Farmers deem NVZ review unnecessary

The NFU has declared that a review of nitrate directives was “premature and unnecessary”, after Defra launched a four-month consultation aiming to shape a revised set of regulations. The new rules, which will come into force in January 2013 could include the expansion of Nitrate Vulnerable Zones (NVZs) to the whole of England, instead of the current 62%.

NFU head of policy services Andrew Clark said: “Some of the key measures introduced at the previous review in 2008 are only now being implemented fully, so their effect is yet to be measured. In this context it seems premature to make substantial change to the existing programme.

“Defra proposes several changes of significant concern and potential cost – notably changing the Silage, Slurry and Agricultural Fuel Oil regulations, without clear evidence of pollution resulting from older storage, further extensions to the closed periods for slurry spreading on heavier soils and the re-consideration of cover crops requirements for sandy soils.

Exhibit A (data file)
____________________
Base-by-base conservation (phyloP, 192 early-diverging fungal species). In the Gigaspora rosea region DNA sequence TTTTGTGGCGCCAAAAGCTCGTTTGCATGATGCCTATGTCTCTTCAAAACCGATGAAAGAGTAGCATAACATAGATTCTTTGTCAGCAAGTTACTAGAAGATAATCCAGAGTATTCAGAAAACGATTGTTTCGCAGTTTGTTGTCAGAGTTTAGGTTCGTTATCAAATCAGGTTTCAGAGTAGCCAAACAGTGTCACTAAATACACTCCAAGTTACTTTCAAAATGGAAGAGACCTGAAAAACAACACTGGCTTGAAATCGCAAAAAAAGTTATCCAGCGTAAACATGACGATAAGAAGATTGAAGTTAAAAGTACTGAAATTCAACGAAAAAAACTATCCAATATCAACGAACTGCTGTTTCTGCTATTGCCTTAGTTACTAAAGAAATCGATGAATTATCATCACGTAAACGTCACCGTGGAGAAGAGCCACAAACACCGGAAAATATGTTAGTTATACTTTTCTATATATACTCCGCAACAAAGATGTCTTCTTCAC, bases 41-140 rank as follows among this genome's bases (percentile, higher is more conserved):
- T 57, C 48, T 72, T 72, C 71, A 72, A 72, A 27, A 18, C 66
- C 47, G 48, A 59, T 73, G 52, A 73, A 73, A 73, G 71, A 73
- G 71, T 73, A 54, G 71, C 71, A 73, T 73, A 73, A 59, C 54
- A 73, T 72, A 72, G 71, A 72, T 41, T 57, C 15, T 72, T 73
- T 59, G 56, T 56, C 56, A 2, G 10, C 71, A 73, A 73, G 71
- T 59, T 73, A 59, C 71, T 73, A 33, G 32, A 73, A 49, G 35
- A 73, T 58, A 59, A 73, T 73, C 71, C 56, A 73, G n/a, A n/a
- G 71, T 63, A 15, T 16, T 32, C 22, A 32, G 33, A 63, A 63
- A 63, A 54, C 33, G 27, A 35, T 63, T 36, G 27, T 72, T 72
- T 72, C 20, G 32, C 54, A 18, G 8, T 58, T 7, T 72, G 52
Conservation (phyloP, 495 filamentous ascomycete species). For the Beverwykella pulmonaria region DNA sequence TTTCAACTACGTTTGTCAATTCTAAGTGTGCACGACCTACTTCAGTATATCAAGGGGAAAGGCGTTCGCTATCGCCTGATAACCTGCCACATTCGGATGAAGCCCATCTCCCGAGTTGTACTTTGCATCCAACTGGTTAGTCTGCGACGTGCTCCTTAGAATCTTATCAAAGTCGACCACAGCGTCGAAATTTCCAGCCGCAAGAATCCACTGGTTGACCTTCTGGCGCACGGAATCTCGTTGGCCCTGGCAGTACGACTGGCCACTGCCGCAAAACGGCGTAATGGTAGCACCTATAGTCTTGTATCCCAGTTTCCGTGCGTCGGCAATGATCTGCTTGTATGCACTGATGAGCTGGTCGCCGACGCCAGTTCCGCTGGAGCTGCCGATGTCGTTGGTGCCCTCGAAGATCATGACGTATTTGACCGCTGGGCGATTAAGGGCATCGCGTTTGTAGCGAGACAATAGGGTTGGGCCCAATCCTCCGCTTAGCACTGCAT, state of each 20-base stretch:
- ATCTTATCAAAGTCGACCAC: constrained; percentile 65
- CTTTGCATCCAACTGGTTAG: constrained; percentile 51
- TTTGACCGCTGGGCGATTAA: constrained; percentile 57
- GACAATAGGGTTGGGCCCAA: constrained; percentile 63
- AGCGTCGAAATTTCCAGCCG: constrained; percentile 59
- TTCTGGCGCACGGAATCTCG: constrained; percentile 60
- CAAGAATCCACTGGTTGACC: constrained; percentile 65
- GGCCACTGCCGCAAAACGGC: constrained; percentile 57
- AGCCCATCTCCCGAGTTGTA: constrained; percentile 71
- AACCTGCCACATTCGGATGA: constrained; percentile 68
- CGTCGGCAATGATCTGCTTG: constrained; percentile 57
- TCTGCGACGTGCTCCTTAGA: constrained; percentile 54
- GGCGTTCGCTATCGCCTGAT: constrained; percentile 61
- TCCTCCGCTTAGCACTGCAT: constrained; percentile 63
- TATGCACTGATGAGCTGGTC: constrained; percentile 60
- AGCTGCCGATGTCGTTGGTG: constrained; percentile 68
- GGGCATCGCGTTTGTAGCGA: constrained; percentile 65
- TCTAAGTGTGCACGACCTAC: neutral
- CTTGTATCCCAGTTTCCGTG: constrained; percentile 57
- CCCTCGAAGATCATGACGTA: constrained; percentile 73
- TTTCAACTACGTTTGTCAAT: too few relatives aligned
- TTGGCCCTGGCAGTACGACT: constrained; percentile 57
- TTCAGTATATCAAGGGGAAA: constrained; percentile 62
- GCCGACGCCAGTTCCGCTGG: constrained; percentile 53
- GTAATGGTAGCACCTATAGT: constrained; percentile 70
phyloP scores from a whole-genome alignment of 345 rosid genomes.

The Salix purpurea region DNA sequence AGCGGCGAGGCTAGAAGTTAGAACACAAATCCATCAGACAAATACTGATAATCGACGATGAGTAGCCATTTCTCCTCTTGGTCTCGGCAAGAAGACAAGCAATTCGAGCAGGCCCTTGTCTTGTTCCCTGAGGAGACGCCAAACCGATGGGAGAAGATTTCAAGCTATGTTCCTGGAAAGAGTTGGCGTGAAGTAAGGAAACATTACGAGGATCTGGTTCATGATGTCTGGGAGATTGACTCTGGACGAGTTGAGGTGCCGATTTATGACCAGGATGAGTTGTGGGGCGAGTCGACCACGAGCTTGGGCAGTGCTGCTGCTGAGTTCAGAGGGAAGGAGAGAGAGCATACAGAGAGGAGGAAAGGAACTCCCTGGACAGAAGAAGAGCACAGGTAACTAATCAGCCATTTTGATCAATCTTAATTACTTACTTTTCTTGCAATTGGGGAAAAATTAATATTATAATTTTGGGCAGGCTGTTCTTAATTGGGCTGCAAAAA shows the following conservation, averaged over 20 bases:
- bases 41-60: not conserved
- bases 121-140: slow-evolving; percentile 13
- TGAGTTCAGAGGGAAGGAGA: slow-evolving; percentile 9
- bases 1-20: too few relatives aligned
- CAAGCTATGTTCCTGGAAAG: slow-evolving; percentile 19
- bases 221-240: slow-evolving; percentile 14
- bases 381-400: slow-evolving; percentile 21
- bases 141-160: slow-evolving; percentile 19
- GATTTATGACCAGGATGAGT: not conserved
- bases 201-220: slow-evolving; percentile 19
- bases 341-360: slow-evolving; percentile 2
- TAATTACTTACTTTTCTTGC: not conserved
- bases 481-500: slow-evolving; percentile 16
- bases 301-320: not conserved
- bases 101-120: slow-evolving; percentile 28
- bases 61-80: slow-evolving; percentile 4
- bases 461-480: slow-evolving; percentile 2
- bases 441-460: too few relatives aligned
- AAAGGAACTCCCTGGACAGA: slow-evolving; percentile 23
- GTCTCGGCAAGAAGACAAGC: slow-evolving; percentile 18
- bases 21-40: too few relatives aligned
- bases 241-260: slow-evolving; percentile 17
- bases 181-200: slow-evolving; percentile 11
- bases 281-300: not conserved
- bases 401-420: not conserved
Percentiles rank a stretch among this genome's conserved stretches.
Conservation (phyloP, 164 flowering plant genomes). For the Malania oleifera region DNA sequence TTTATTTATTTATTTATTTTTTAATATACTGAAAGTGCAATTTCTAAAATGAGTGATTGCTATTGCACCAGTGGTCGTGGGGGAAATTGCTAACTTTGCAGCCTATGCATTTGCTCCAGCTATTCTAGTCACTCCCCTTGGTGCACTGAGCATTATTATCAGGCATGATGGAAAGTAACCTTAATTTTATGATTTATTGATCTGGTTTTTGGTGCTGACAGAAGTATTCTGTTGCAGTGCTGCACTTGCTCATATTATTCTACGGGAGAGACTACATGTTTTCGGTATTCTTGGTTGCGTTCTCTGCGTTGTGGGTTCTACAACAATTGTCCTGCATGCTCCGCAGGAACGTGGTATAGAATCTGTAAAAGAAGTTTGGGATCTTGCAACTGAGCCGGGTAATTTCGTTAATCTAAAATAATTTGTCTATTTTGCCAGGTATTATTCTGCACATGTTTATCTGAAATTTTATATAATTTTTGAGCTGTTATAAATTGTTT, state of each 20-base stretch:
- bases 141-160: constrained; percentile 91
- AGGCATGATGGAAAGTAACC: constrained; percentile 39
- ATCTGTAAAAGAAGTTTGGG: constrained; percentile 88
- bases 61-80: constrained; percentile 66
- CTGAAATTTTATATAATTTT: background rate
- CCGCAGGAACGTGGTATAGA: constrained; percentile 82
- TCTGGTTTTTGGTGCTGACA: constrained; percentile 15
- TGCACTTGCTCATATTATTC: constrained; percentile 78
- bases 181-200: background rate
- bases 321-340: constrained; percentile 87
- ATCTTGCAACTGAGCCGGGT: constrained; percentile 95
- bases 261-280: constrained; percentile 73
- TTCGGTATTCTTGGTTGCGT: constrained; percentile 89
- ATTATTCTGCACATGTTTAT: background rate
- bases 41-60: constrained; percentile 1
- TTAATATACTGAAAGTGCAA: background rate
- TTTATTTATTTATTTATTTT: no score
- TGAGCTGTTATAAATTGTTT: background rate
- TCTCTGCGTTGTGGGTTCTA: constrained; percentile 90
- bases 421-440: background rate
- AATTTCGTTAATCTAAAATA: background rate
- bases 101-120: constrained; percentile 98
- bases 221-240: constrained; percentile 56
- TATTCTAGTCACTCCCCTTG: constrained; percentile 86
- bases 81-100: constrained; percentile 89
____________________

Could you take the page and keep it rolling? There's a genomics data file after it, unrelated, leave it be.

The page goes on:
“The reducing pressure from agricultural nitrate is reflected in a small but important reduction in NVZ designations for the first time. We believe this makes Defra’s case for ‘whole territory’ designation all the more unnecessary.”

The consultation ends on 13 March 2012, and Clark added that the NFU would be consulting its members and farm advisers on the proposals.

Nitrate directives were implemented in the EU in 2008 to reduce water pollution from agricultural sources, imposing a manure limit on farms and causing considerable equipment costs for livestock farmers.

> NFU calls for re-think of nitrate directive

> 70% of England designated as NVZ

> Nitrate worries for livestock farmers

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